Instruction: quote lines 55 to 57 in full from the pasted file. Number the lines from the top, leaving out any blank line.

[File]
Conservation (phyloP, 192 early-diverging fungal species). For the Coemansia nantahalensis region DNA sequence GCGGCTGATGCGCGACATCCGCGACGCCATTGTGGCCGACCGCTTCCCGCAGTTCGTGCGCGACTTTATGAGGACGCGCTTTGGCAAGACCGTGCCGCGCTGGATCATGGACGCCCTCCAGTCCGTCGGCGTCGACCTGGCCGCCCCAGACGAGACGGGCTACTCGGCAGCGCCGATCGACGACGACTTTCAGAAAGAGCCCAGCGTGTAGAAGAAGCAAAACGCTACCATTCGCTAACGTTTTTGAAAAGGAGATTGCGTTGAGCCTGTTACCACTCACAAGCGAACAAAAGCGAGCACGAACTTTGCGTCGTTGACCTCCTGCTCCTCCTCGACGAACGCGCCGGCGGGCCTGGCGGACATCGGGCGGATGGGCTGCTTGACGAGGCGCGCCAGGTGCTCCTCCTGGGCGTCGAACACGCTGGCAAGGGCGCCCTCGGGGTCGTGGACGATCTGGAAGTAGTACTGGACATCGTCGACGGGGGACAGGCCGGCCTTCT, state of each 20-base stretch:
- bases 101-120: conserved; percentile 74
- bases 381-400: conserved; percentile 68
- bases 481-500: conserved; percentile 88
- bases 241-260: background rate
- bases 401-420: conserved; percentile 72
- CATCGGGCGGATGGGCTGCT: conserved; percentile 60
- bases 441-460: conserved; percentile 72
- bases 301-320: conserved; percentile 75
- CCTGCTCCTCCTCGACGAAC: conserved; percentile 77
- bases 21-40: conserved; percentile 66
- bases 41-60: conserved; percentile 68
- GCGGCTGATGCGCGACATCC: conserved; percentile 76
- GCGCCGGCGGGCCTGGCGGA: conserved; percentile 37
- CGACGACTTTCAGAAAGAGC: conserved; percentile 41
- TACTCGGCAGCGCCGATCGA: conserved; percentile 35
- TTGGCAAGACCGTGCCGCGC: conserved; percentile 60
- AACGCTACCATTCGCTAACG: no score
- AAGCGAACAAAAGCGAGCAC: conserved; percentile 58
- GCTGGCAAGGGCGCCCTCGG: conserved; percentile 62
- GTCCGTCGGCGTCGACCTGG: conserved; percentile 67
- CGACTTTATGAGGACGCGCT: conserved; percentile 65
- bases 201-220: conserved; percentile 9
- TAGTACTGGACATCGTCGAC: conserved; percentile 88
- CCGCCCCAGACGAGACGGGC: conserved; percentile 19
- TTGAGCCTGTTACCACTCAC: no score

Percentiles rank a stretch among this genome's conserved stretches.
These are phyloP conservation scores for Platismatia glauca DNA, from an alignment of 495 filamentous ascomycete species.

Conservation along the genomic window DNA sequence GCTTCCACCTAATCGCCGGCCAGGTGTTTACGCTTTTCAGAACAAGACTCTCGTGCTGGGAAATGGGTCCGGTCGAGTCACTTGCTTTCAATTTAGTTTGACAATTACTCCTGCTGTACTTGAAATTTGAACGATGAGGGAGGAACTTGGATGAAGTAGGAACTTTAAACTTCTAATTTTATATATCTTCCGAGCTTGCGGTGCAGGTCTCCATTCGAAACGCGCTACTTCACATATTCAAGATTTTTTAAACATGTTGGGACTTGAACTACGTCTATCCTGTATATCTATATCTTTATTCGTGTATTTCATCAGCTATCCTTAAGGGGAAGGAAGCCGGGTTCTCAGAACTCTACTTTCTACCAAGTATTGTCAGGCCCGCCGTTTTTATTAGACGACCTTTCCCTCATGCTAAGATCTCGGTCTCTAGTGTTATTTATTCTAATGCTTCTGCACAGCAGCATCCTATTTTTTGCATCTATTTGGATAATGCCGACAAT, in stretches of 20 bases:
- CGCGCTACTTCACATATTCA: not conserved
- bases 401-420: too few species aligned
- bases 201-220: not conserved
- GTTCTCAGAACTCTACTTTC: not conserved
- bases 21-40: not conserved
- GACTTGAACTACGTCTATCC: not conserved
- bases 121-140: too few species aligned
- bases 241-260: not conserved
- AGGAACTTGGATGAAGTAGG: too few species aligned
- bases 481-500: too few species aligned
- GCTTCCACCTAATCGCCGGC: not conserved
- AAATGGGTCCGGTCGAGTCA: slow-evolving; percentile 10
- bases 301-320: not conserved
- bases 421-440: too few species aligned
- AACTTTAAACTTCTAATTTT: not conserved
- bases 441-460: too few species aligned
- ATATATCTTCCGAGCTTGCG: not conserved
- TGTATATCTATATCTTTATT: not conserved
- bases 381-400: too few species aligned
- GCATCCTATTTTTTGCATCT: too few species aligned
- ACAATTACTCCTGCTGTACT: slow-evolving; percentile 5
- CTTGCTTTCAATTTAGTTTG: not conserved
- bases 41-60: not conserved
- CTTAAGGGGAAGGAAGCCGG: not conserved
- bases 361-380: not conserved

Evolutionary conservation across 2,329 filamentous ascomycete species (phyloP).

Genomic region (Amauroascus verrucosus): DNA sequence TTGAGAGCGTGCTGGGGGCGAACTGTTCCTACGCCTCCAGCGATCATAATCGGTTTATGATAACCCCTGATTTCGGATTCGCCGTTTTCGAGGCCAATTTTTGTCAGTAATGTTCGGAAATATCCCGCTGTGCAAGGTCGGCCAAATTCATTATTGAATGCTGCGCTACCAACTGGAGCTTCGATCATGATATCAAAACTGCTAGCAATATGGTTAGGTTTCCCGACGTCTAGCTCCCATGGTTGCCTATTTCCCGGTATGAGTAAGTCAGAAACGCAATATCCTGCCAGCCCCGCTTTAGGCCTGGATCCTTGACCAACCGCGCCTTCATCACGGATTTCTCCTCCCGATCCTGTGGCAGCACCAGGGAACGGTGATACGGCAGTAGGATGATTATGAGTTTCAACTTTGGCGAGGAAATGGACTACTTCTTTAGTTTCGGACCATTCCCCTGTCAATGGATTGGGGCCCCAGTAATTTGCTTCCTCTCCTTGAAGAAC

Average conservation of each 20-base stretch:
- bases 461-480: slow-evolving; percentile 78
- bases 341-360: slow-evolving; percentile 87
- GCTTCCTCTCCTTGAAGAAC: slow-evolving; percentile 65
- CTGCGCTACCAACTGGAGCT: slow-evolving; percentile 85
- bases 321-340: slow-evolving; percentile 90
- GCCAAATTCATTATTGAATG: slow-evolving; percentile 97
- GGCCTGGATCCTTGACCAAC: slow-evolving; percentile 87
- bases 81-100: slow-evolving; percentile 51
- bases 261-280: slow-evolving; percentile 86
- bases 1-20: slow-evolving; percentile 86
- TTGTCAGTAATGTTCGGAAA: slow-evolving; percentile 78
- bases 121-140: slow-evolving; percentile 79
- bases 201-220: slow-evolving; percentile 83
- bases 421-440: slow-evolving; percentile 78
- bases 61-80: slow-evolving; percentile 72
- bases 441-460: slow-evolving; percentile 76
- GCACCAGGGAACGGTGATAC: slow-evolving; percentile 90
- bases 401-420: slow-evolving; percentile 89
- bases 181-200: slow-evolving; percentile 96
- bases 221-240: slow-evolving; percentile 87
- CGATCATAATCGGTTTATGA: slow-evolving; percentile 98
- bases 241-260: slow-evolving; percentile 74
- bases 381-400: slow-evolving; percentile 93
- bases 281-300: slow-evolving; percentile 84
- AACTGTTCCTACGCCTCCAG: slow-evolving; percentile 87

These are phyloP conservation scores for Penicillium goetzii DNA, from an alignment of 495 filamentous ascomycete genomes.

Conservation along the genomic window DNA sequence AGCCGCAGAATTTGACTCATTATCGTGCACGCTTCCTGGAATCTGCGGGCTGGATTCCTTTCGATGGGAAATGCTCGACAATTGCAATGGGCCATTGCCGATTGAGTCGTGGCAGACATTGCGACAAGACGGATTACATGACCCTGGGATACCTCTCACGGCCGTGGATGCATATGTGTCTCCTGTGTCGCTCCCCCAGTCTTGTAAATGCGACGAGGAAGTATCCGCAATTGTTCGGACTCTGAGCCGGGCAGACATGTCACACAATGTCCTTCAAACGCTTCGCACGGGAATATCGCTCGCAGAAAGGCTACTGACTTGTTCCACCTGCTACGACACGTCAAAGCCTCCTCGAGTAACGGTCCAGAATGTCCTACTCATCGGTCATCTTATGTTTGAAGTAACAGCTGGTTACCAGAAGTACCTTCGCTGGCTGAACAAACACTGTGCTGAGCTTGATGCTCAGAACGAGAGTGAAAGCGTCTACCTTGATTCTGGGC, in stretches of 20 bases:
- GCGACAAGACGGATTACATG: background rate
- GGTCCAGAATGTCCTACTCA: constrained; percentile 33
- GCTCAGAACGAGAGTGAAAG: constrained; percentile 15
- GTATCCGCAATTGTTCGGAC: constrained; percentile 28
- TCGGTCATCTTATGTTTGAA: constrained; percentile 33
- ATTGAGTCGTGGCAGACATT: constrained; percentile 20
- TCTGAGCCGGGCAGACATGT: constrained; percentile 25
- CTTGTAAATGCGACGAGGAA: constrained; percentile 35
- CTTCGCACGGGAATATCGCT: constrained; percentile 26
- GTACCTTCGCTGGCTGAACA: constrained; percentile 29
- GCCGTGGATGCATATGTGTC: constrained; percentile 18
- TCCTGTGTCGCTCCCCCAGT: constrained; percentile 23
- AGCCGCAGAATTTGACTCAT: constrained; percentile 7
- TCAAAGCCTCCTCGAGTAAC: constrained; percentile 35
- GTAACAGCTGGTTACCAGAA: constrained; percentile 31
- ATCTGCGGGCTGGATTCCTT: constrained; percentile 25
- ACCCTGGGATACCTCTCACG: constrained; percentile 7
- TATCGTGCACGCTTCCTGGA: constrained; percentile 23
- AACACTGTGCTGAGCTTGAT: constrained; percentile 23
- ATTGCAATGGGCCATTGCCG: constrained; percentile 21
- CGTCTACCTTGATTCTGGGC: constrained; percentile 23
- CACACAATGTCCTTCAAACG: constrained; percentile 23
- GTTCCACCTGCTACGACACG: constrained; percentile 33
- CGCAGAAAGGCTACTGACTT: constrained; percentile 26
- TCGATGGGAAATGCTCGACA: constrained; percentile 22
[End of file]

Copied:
Evolutionary conservation across 2,329 filamentous ascomycete species (phyloP).

Genomic region (Amauroascus verrucosus): DNA sequence TTGAGAGCGTGCTGGGGGCGAACTGTTCCTACGCCTCCAGCGATCATAATCGGTTTATGATAACCCCTGATTTCGGATTCGCCGTTTTCGAGGCCAATTTTTGTCAGTAATGTTCGGAAATATCCCGCTGTGCAAGGTCGGCCAAATTCATTATTGAATGCTGCGCTACCAACTGGAGCTTCGATCATGATATCAAAACTGCTAGCAATATGGTTAGGTTTCCCGACGTCTAGCTCCCATGGTTGCCTATTTCCCGGTATGAGTAAGTCAGAAACGCAATATCCTGCCAGCCCCGCTTTAGGCCTGGATCCTTGACCAACCGCGCCTTCATCACGGATTTCTCCTCCCGATCCTGTGGCAGCACCAGGGAACGGTGATACGGCAGTAGGATGATTATGAGTTTCAACTTTGGCGAGGAAATGGACTACTTCTTTAGTTTCGGACCATTCCCCTGTCAATGGATTGGGGCCCCAGTAATTTGCTTCCTCTCCTTGAAGAAC

Average conservation of each 20-base stretch: